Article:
2. The point is of some importance because the subordinate Courts generally are taking the view that they have no jurisdiction to extend the period prescribed by Rule 1 of Order 16 which requires the party to present in Court a list of witnesses whom it proposes to produce on such date as the Court may appoint and not later than 30 days after the settlement of issues. Sub-rule (ii) says that:

'No party shall produce or obtain process to enforce the attendance of witnesses other than those contained in the list referred to in Sub-rule (1), except with the permission of the Court and after showing good cause for the same and the Court granting or refusing such permission shall record reasons for so doing.'

After the interpretation of the above rule by this Court in Mst. Tulsi Bai v. Chunilal, 1964 Raj LW 253 = (AIR 1964 Raj 243) the subordinate Courts do not permit the parties to summon witnesses if list of witnesses has not been submitted on their behalf within the prescribed period and such orders are being challenged in a good number of revision applications pending in this Court.

In the present case also the defendants were ordered by the Court to submit a list of their witnesses within 20 days from 14th September, 1967 the date on which the issues were framed as the burden of proof of these issues lay on the defendants. Evidence was to be recorded on 30th November, 1967. The defendants did not comply with the order of the Court and submitted an application along with an affidavit on 16th October, 1967 for extending the period of limitation for submitting the list for the reasons mentioned therein. List of the witnesses and process fee was also filed on the same date.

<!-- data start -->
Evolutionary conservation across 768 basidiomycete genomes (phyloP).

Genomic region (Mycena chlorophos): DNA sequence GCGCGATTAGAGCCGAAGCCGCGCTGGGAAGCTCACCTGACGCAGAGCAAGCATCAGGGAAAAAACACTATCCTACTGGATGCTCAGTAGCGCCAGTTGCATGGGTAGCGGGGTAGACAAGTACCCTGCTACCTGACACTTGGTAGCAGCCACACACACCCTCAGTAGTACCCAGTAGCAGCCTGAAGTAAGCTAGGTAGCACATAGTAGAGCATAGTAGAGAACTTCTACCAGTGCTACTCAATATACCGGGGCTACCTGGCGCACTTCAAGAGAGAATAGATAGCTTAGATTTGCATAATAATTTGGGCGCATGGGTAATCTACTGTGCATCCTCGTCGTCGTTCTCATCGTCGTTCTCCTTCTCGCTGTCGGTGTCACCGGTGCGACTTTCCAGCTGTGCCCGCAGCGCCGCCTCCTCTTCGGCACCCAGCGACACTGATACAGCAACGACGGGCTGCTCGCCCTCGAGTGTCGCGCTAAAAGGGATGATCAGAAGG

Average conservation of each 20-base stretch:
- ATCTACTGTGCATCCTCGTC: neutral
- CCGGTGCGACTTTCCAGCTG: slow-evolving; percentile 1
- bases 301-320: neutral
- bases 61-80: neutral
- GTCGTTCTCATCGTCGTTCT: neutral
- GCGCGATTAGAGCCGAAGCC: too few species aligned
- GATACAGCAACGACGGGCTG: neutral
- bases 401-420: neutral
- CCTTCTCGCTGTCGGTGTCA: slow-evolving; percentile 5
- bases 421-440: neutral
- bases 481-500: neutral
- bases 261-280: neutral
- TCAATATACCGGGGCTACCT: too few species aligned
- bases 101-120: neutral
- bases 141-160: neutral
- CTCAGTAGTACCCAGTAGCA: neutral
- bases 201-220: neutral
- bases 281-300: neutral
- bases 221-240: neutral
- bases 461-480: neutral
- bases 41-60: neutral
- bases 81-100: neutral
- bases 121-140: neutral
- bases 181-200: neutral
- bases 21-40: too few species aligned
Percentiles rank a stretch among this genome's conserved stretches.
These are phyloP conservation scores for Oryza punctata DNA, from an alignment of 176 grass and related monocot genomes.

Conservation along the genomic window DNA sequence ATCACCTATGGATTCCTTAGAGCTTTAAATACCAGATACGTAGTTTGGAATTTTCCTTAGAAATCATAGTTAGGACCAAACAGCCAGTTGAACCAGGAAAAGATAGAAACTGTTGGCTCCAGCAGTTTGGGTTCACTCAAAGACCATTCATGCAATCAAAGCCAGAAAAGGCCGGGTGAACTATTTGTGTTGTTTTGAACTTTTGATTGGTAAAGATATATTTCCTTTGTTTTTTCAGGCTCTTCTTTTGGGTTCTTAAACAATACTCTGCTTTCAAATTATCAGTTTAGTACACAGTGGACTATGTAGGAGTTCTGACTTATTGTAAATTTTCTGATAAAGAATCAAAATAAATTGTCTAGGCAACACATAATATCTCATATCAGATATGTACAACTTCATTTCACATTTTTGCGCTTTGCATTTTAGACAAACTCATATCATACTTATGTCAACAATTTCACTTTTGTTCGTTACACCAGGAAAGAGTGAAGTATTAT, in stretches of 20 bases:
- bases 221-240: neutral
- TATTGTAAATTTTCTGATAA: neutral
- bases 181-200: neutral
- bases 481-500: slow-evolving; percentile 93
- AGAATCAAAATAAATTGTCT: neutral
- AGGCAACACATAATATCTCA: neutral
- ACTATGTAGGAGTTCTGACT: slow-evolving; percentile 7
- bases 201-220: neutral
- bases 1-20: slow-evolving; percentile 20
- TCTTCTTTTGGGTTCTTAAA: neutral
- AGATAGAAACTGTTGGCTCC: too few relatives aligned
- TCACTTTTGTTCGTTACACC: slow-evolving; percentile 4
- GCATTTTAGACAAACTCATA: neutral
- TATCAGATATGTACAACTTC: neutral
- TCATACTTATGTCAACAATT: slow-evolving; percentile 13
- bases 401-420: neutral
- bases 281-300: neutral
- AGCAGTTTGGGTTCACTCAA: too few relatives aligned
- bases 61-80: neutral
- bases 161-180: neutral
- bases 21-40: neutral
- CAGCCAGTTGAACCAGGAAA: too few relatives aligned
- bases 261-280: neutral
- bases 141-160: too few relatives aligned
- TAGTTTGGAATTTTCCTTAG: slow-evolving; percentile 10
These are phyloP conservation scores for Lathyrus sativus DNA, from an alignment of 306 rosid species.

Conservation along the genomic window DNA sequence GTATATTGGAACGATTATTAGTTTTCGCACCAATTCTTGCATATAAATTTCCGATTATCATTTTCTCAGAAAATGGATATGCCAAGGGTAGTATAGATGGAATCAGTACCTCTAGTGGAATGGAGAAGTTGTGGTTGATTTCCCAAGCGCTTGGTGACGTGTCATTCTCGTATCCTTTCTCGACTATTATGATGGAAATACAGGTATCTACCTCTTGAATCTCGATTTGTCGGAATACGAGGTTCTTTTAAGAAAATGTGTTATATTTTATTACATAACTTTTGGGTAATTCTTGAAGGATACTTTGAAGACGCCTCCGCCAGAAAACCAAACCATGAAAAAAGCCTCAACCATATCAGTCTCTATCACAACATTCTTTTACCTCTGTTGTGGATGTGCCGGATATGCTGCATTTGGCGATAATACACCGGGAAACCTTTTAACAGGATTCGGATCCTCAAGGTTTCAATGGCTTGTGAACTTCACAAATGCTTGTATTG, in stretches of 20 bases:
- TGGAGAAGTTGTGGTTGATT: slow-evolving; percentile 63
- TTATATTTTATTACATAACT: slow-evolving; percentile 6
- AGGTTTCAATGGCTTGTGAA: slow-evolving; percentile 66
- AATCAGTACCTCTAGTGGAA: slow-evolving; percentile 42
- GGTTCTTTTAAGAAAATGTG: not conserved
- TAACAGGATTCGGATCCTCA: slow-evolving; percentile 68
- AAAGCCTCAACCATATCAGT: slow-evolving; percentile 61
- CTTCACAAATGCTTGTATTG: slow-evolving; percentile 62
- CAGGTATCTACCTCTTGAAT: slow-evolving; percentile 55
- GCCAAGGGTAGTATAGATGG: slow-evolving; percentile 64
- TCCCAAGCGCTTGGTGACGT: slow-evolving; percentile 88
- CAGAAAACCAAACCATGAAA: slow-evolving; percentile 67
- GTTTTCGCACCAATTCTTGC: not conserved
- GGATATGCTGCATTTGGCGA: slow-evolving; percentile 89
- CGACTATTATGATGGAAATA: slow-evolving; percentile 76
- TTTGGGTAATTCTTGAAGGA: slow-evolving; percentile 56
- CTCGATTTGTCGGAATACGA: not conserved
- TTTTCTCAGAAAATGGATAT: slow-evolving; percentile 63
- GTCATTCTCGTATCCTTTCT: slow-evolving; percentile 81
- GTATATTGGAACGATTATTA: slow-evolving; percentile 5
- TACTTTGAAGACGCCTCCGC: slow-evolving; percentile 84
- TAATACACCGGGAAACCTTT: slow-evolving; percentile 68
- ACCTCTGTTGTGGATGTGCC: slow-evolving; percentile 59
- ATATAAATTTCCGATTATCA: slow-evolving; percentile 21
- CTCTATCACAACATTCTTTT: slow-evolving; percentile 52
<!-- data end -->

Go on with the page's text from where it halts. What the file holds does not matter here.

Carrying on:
On 24th October, 1967, the learned Civil Judge directed the application to be put up on the date of hearing in the presence of the opposite party and in the meanwhile also directed six witnesses to be summoned. On the date of hearing objection was raised on behalf of the plaintiff that the list of witnesses had not been filed within the time allowed by the Court or at any rate within 30 days from, the date of settlement of issues and as such the defendants had no right to examine any witness. The learned Civil Judge in view of the aforesaid judgment of this Court held that 'the provisions relating to the filing of the list of witnesses, are express, explicit and mandatory in command and admit no exception.' It was urged on behalf of the defendants that there was only one day's delay in submitting the list, but the Court said that 'if the delay of one day can be condoned, it can be condoned for any period and the very purpose of Order 16, Rule 1, Civil P. C. will stand defeated.'